12. Despite the claims of theocracy, no one, not even rank and file Republicans want a big bible thumper in power. Yeah, I know Bush claims to be a bible thumper when it is convienient but people voted for him in spite of that not because of it. You have to have a better reason than “I thump the bible and pray everyday and care about families” to get elected. Reed reminds me of the radical feminists on the left. They don’t get elected much either because their only message is “I am a woman vote for me its good for you”. Reed is no different, “I am a Christian, vote for me” doesn’t win too many elections above the level of town school board.

  13. Mr. Hank Johnson who will be Representative McKinney’s opponent in the August 8th run-off, was a _Dekalb_ County Commissioner. Dekalb county is one of the largest American suburban counties with an African-American majority. It forms the bulk of the 4th US House District. Johnson was admittedly not the most high profile candidate but certainly not a “political nobody”.

    The August 8th run-off will obviously come down to which candidate can get their voters to the polls in what is guaranteed to be an extremely low voter turn out. The third candidate in the race was explicitly Anti-Mckinney and his 8% of voters (if they show up in the run-off) could very well put Johnson over the top if his own voters stay with him. One thing about the run-off is that while anyone who voted in the Republican ballot yesterday is barred from voting in the run-off, any other voter in the district can vote in the run-off. Thus some Republican voters can vote against McKinney if they desired.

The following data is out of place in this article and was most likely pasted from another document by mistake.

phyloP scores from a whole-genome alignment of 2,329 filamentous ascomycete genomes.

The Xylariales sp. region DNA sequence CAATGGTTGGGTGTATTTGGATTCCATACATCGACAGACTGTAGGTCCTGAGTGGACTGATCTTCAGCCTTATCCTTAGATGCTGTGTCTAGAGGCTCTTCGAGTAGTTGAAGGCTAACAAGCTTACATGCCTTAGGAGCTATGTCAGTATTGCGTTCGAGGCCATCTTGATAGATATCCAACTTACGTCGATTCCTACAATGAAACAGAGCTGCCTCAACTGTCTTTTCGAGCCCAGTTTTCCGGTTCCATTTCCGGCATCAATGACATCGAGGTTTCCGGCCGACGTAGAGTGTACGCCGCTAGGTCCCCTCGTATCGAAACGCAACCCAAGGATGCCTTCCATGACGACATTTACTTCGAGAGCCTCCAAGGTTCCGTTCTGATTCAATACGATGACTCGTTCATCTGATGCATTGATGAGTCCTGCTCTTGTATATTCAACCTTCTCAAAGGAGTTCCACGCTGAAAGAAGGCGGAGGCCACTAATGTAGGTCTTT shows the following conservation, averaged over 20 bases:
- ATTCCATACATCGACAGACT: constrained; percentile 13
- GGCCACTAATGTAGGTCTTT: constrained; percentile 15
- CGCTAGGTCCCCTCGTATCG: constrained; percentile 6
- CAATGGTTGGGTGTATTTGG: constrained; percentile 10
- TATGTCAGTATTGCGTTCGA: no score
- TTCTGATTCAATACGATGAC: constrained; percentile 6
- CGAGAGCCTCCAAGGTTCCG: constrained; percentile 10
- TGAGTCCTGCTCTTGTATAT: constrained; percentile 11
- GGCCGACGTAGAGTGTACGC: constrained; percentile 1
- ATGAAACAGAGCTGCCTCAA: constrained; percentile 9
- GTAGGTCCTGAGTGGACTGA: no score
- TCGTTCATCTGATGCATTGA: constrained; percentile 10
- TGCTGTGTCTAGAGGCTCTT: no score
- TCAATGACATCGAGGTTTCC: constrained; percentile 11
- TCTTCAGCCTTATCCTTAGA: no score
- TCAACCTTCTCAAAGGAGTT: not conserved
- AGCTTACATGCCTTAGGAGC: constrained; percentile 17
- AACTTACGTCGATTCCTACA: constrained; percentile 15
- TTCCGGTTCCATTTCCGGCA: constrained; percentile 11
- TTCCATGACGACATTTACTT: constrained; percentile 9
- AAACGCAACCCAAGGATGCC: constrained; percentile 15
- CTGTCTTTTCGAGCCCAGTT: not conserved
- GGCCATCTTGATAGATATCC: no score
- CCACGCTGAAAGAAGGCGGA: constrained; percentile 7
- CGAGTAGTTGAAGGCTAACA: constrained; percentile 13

Likewise Casey Cagle is not “unknown” in Georgia Republican politics. He was first elected in 1994 (years before the Republican takeover of the state house) and has after-all served as chairman of the Senate Finance Committee.

    One somewhat ironic thing about the Cagle victory is that one could argue that little of great substance differs in the platform and outlook of Cagle and Reed. Conservative Republican primary voters saw in Cagle a similar profile as their own but with out the negatives that Reed brings to the table.

    Those who are rejoicing the loudest in Reed’s defeat (and there was definitely some Democratic voter cross-over in the Republican primary in order to _vote against_ Ralph Reed) are now presented with a candidate in Casey Cagle that may have an easier campaign in November although his platform is similar to Ralph Reed’s.

  14. Hey, you rat-soup-eatin’ honky motherfucker!

    I’m surprised McKinney didn’t blame it on the Jews, like she and her father did in ’02.

  15. I knew Ralph Reed at UGA. A personable and funny guy with a sharp wit and a silver tongue.

    And I am so fucking happy that he lost.

  16. In a Georgia primary, anyone can choose to vote on either party’s ballot. You do not register with a party here.

    So, I think that a lot of Democrats crossed over and voted against Reed.

    In this case, that’s just swell by me.

  17. July 20, 2006
    8:55am EDT

    We can act vs. global warming, but must avoid hubris
    Akron Beacon Journal | Jun 24, 2006

    Fisher: Free tickets touch off school debate
    The Mercury News | Jun 10, 2006

    Gore’s got heat in documentary on global warming